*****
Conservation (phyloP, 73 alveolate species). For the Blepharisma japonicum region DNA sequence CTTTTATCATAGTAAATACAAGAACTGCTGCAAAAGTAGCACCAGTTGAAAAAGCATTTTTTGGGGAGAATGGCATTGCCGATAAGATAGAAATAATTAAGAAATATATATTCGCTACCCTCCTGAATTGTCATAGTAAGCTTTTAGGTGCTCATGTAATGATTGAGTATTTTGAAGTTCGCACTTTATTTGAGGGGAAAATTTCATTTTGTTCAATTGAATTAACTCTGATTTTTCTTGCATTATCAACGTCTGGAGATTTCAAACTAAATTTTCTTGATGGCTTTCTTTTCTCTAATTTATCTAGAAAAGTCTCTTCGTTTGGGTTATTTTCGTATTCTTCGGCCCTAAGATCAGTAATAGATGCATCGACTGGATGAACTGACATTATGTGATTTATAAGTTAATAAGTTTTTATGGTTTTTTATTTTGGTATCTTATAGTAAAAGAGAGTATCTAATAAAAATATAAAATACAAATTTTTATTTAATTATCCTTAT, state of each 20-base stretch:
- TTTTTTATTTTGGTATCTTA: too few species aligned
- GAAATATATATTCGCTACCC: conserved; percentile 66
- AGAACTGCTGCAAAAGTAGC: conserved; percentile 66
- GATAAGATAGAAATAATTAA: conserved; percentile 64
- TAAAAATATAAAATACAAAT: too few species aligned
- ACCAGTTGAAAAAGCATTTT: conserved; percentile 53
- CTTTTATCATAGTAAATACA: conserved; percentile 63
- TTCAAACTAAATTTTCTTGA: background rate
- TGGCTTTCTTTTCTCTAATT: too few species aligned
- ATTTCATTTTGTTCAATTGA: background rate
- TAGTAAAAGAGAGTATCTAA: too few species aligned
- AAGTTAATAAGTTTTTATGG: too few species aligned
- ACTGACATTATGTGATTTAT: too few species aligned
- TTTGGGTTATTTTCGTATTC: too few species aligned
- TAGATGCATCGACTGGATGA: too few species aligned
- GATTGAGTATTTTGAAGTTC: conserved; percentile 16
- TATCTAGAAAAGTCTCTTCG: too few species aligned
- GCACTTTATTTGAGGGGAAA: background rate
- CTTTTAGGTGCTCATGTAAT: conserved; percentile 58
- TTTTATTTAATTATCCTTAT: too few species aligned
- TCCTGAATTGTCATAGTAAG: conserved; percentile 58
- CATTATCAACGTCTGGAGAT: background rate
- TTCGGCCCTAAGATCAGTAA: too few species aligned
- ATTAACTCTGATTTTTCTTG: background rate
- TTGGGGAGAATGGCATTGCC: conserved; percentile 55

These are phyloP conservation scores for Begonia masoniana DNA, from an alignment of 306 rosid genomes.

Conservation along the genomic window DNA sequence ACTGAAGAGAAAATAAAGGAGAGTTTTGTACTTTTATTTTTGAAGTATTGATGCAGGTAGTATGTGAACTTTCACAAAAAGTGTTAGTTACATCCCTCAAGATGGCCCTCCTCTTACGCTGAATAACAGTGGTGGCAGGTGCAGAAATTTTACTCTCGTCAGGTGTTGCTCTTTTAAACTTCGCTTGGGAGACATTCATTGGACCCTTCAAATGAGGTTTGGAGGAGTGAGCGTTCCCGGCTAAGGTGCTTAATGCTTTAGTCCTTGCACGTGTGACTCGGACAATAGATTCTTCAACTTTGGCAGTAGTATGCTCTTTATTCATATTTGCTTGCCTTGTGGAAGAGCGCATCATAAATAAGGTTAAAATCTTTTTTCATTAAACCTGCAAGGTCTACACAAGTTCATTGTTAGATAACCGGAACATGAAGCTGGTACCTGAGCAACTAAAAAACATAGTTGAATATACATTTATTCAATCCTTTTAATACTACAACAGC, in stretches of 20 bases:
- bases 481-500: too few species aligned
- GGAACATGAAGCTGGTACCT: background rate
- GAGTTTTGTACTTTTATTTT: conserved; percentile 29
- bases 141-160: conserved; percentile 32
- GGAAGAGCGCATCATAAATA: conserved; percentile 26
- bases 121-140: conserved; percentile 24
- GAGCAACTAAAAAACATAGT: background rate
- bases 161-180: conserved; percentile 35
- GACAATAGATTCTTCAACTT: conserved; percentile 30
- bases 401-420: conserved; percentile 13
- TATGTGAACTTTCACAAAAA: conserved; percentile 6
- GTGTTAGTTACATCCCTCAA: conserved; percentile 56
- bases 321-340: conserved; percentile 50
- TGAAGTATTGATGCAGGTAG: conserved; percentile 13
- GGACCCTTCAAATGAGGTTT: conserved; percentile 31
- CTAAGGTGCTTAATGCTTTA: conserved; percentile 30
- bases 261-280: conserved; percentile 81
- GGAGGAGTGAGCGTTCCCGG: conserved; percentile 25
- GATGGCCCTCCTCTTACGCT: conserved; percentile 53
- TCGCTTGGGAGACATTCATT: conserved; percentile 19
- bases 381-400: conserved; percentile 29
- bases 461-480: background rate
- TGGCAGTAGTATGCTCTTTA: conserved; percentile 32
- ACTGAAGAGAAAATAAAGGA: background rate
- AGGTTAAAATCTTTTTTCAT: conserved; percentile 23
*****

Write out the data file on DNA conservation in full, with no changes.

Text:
Conservation (phyloP, 73 alveolate species). For the Blepharisma japonicum region DNA sequence CTTTTATCATAGTAAATACAAGAACTGCTGCAAAAGTAGCACCAGTTGAAAAAGCATTTTTTGGGGAGAATGGCATTGCCGATAAGATAGAAATAATTAAGAAATATATATTCGCTACCCTCCTGAATTGTCATAGTAAGCTTTTAGGTGCTCATGTAATGATTGAGTATTTTGAAGTTCGCACTTTATTTGAGGGGAAAATTTCATTTTGTTCAATTGAATTAACTCTGATTTTTCTTGCATTATCAACGTCTGGAGATTTCAAACTAAATTTTCTTGATGGCTTTCTTTTCTCTAATTTATCTAGAAAAGTCTCTTCGTTTGGGTTATTTTCGTATTCTTCGGCCCTAAGATCAGTAATAGATGCATCGACTGGATGAACTGACATTATGTGATTTATAAGTTAATAAGTTTTTATGGTTTTTTATTTTGGTATCTTATAGTAAAAGAGAGTATCTAATAAAAATATAAAATACAAATTTTTATTTAATTATCCTTAT, state of each 20-base stretch:
- TTTTTTATTTTGGTATCTTA: too few species aligned
- GAAATATATATTCGCTACCC: conserved; percentile 66
- AGAACTGCTGCAAAAGTAGC: conserved; percentile 66
- GATAAGATAGAAATAATTAA: conserved; percentile 64
- TAAAAATATAAAATACAAAT: too few species aligned
- ACCAGTTGAAAAAGCATTTT: conserved; percentile 53
- CTTTTATCATAGTAAATACA: conserved; percentile 63
- TTCAAACTAAATTTTCTTGA: background rate
- TGGCTTTCTTTTCTCTAATT: too few species aligned
- ATTTCATTTTGTTCAATTGA: background rate
- TAGTAAAAGAGAGTATCTAA: too few species aligned
- AAGTTAATAAGTTTTTATGG: too few species aligned
- ACTGACATTATGTGATTTAT: too few species aligned
- TTTGGGTTATTTTCGTATTC: too few species aligned
- TAGATGCATCGACTGGATGA: too few species aligned
- GATTGAGTATTTTGAAGTTC: conserved; percentile 16
- TATCTAGAAAAGTCTCTTCG: too few species aligned
- GCACTTTATTTGAGGGGAAA: background rate
- CTTTTAGGTGCTCATGTAAT: conserved; percentile 58
- TTTTATTTAATTATCCTTAT: too few species aligned
- TCCTGAATTGTCATAGTAAG: conserved; percentile 58
- CATTATCAACGTCTGGAGAT: background rate
- TTCGGCCCTAAGATCAGTAA: too few species aligned
- ATTAACTCTGATTTTTCTTG: background rate
- TTGGGGAGAATGGCATTGCC: conserved; percentile 55

These are phyloP conservation scores for Begonia masoniana DNA, from an alignment of 306 rosid genomes.

Conservation along the genomic window DNA sequence ACTGAAGAGAAAATAAAGGAGAGTTTTGTACTTTTATTTTTGAAGTATTGATGCAGGTAGTATGTGAACTTTCACAAAAAGTGTTAGTTACATCCCTCAAGATGGCCCTCCTCTTACGCTGAATAACAGTGGTGGCAGGTGCAGAAATTTTACTCTCGTCAGGTGTTGCTCTTTTAAACTTCGCTTGGGAGACATTCATTGGACCCTTCAAATGAGGTTTGGAGGAGTGAGCGTTCCCGGCTAAGGTGCTTAATGCTTTAGTCCTTGCACGTGTGACTCGGACAATAGATTCTTCAACTTTGGCAGTAGTATGCTCTTTATTCATATTTGCTTGCCTTGTGGAAGAGCGCATCATAAATAAGGTTAAAATCTTTTTTCATTAAACCTGCAAGGTCTACACAAGTTCATTGTTAGATAACCGGAACATGAAGCTGGTACCTGAGCAACTAAAAAACATAGTTGAATATACATTTATTCAATCCTTTTAATACTACAACAGC, in stretches of 20 bases:
- bases 481-500: too few species aligned
- GGAACATGAAGCTGGTACCT: background rate
- GAGTTTTGTACTTTTATTTT: conserved; percentile 29
- bases 141-160: conserved; percentile 32
- GGAAGAGCGCATCATAAATA: conserved; percentile 26
- bases 121-140: conserved; percentile 24
- GAGCAACTAAAAAACATAGT: background rate
- bases 161-180: conserved; percentile 35
- GACAATAGATTCTTCAACTT: conserved; percentile 30
- bases 401-420: conserved; percentile 13
- TATGTGAACTTTCACAAAAA: conserved; percentile 6
- GTGTTAGTTACATCCCTCAA: conserved; percentile 56
- bases 321-340: conserved; percentile 50
- TGAAGTATTGATGCAGGTAG: conserved; percentile 13
- GGACCCTTCAAATGAGGTTT: conserved; percentile 31
- CTAAGGTGCTTAATGCTTTA: conserved; percentile 30
- bases 261-280: conserved; percentile 81
- GGAGGAGTGAGCGTTCCCGG: conserved; percentile 25
- GATGGCCCTCCTCTTACGCT: conserved; percentile 53
- TCGCTTGGGAGACATTCATT: conserved; percentile 19
- bases 381-400: conserved; percentile 29
- bases 461-480: background rate
- TGGCAGTAGTATGCTCTTTA: conserved; percentile 32
- ACTGAAGAGAAAATAAAGGA: background rate
- AGGTTAAAATCTTTTTTCAT: conserved; percentile 23